emits thermal radiation spectrum and lies between the wavelengths 0.01 and 0.40 m.
radiation. Ultraviolet rays are to be avoided since they can kill microorganisms and
cause serious damage to humans and other living beings.
The About 12 percent of solar radiation is in the ultraviolet range. The ozone
electromagnetic (O3) layer in the atmosphere acts as a protective blanket and absorbs
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wave spectrum. most of this ultraviolet radiation.

In heat transfer studies, we are interested in

the energy emitted by bodies because of their
temperature only. Therefore, we limit our Different bodies may emit different amounts of radiation per unit surface area.
consideration to thermal radiation. A blackbody emits the maximum amount of radiation by a surface at a given
temperature.
It is an idealized body to serve as a standard against which the radiative
properties of real surfaces may be compared.
A blackbody is a perfect emitter and absorber of radiation.
A blackbody absorbs all incident radiation, regardless of wavelength and
direction.

The electrons, atoms, and molecules of emitted by a blackbody:
all solids, liquids, and gases above
absolute zero temperature are constantly
in motion, and thus radiation is Blackbody emissive power
constantly emitted, as well as being
absorbed or transmitted throughout the StefanBoltzmann constant
entire volume of matter.
That is, radiation is a volumetric
phenomenon. 7 8

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ENT 343 PRINCIPLES OF HEAT TRANSFER PPK MEKATRONIK, UniMAP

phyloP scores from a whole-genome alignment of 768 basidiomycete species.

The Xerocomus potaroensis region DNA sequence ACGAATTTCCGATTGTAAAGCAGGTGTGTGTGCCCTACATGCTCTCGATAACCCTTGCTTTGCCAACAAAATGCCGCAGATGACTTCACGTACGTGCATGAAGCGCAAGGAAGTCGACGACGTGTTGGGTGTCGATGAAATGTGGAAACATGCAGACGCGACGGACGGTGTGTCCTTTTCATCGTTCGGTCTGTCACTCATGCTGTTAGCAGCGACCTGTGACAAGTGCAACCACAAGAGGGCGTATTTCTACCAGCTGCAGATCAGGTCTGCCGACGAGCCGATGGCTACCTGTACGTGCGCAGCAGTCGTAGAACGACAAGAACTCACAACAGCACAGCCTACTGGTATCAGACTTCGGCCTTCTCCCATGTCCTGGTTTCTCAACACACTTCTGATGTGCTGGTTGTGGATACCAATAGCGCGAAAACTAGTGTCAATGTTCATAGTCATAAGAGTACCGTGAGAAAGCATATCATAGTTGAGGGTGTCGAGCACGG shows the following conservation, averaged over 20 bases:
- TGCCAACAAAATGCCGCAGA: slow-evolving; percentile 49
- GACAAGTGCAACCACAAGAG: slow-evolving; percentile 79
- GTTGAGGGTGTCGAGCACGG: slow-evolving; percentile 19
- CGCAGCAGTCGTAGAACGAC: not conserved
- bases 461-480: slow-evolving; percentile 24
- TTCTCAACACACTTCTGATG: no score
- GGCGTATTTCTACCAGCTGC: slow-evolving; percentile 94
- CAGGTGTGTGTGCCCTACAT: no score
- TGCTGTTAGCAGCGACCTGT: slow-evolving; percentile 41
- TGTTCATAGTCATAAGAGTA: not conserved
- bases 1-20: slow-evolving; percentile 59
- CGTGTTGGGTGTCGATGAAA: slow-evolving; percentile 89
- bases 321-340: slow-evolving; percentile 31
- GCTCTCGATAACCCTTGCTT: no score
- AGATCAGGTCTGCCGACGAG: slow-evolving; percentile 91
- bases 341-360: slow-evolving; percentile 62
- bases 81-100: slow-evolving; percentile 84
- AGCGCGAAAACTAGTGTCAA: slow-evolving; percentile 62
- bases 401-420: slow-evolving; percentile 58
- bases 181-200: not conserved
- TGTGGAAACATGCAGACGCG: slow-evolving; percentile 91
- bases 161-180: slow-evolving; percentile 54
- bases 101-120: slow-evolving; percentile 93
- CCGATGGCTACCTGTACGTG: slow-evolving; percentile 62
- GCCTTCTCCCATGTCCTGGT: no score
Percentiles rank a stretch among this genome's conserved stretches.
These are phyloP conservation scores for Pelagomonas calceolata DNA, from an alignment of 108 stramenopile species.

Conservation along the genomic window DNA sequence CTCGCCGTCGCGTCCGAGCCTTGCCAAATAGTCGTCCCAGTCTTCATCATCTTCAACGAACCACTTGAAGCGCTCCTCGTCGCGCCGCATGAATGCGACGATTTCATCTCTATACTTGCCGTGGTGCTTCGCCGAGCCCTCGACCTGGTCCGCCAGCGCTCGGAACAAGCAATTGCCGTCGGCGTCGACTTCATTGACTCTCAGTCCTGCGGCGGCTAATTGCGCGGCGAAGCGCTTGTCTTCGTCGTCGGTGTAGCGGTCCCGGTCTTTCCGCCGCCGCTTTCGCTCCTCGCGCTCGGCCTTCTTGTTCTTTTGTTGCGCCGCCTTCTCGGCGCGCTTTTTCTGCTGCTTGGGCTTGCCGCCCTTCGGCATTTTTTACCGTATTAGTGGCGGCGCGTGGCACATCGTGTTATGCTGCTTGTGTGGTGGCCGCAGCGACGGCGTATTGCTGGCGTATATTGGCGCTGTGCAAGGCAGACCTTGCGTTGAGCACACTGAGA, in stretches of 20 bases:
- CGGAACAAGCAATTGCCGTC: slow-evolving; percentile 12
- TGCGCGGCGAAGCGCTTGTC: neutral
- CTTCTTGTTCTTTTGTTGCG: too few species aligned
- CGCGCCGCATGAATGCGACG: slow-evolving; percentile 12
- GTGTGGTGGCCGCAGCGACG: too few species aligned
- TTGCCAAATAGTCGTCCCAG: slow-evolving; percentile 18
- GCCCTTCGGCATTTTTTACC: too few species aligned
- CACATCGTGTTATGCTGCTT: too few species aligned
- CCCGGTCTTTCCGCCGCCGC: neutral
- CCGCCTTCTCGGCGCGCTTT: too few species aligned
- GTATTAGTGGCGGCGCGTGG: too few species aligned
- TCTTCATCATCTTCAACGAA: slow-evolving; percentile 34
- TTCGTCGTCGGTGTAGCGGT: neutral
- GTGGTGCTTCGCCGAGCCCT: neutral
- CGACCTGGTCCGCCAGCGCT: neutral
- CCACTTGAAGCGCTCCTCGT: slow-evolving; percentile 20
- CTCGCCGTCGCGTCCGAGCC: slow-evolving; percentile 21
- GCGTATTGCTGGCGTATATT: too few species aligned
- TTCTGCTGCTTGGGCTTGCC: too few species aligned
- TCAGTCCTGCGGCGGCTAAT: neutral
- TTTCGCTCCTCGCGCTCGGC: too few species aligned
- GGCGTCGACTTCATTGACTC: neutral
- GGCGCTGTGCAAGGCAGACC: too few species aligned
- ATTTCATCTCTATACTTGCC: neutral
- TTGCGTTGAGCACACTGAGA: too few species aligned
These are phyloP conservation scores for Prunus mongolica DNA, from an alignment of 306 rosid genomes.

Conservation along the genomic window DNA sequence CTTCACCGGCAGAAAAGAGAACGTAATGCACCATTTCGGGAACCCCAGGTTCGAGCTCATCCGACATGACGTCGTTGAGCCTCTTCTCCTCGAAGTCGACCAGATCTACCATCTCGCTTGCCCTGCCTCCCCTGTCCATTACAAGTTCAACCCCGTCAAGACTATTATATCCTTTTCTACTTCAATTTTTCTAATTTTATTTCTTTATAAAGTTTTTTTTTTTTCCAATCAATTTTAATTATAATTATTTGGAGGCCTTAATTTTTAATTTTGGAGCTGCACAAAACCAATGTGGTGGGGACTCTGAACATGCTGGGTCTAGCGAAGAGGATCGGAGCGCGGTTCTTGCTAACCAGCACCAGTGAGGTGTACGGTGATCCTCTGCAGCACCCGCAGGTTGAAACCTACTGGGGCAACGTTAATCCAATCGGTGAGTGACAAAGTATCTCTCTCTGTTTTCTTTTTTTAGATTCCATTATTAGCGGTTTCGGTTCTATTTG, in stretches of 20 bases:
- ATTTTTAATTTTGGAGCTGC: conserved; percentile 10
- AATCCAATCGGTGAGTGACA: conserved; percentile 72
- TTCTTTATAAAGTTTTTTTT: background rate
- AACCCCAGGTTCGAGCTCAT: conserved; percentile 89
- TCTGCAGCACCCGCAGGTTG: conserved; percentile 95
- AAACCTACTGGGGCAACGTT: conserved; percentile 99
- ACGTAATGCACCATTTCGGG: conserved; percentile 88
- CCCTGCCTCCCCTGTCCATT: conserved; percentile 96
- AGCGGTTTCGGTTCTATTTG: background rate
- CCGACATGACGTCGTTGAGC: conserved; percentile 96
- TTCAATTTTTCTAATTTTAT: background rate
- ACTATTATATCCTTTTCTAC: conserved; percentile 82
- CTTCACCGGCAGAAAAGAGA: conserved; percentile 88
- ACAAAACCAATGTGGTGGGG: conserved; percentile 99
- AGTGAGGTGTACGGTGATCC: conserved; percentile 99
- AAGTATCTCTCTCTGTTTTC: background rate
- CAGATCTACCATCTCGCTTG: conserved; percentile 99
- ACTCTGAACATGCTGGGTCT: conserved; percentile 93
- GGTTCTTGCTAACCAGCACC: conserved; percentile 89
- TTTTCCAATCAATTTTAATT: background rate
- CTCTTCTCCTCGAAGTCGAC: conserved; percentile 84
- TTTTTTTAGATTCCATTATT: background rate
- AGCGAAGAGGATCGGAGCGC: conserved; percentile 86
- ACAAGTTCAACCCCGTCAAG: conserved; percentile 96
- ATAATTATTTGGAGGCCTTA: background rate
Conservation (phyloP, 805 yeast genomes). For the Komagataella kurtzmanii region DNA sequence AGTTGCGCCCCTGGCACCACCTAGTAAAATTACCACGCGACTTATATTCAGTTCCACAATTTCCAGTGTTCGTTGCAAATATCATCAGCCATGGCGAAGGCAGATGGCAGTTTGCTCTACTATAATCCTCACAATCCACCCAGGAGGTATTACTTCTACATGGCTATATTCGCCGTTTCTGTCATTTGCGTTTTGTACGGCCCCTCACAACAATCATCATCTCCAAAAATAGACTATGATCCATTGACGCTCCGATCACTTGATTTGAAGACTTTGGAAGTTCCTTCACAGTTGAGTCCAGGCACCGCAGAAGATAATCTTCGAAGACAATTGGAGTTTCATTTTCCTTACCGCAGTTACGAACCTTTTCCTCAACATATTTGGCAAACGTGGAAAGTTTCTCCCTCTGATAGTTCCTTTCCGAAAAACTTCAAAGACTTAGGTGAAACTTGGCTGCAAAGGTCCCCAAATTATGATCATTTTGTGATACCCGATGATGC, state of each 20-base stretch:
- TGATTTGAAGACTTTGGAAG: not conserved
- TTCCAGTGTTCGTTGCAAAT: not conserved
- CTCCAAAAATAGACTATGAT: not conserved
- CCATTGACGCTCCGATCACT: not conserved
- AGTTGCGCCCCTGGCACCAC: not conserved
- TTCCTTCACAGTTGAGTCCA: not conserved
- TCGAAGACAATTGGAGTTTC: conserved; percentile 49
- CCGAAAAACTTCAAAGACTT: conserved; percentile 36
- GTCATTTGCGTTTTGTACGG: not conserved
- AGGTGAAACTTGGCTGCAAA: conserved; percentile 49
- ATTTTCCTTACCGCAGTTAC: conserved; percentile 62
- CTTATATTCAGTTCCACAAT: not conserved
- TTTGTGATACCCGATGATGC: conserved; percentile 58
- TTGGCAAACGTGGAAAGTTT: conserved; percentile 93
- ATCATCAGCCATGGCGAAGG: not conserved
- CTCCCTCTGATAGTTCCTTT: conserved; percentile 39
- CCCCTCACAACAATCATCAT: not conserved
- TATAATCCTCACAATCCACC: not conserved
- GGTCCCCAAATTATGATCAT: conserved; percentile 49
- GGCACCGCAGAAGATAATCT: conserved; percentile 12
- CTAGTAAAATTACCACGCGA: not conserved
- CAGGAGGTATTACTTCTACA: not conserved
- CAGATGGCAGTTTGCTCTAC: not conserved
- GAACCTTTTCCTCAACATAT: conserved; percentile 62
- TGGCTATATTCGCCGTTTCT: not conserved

The wavelength at which the

Spectral blackbody emissive Power: peak occurs for a specified
The amount of radiation energy emitted temperature is given by
by a blackbody at a thermodynamic Wiens displacement law:
temperature T per unit time, per unit
surface area, and per unit wavelength
about the wavelength .

Plancks
law

Boltzmanns constant
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Observations from the figure

The emitted radiation is a continuous function of wavelength.
At any specified temperature, it increases with wavelength,
reaches a peak, and then decreases with increasing
wavelength.
At any wavelength, the amount of emitted radiation increases
with increasing temperature.
As temperature increases, the curves shift to the left to the
shorter wavelength region. Consequently, a larger fraction of
the radiation is emitted at shorter wavelengths at higher
temperatures.
The radiation emitted by the sun, which is considered to be a
blackbody at 5780 K (or roughly at 5800 K), reaches its peak
in the visible region of the spectrum. Therefore, the sun is in
tune with our eyes.
On the other hand, surfaces at T < 800 K emit almost entirely
in the infrared region and thus are not visible to the eye
unless they reflect light coming from other sources.
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ENT 343 PRINCIPLES OF HEAT TRANSFER PPK MEKATRONIK, UniMAP

The radiation energy emitted by a blackbody per unit

area over a wavelength band from = 0 to is

Blackbody radiation function f:

The fraction of radiation emitted from a
blackbody at temperature T in the
wavelength band from = 0 to .

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Most materials encountered in practice, such as metals, wood,
and bricks, are opaque to thermal radiation, and radiation is
considered to be a surface phenomenon for such materials.
Radiation through semitransparent materials such as glass and
water cannot be considered to be a surface phenomenon since
the entire volume of the material interacts with radiation.
A blackbody can serve as a convenient reference in describing
the emission and absorption characteristics of real surfaces.

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ENT 343 PRINCIPLES OF HEAT TRANSFER PPK MEKATRONIK, UniMAP

Emissivity
Emissivity: The ratio of the radiation emitted by the surface at a given
temperature to the radiation emitted by a blackbody at the same temperature.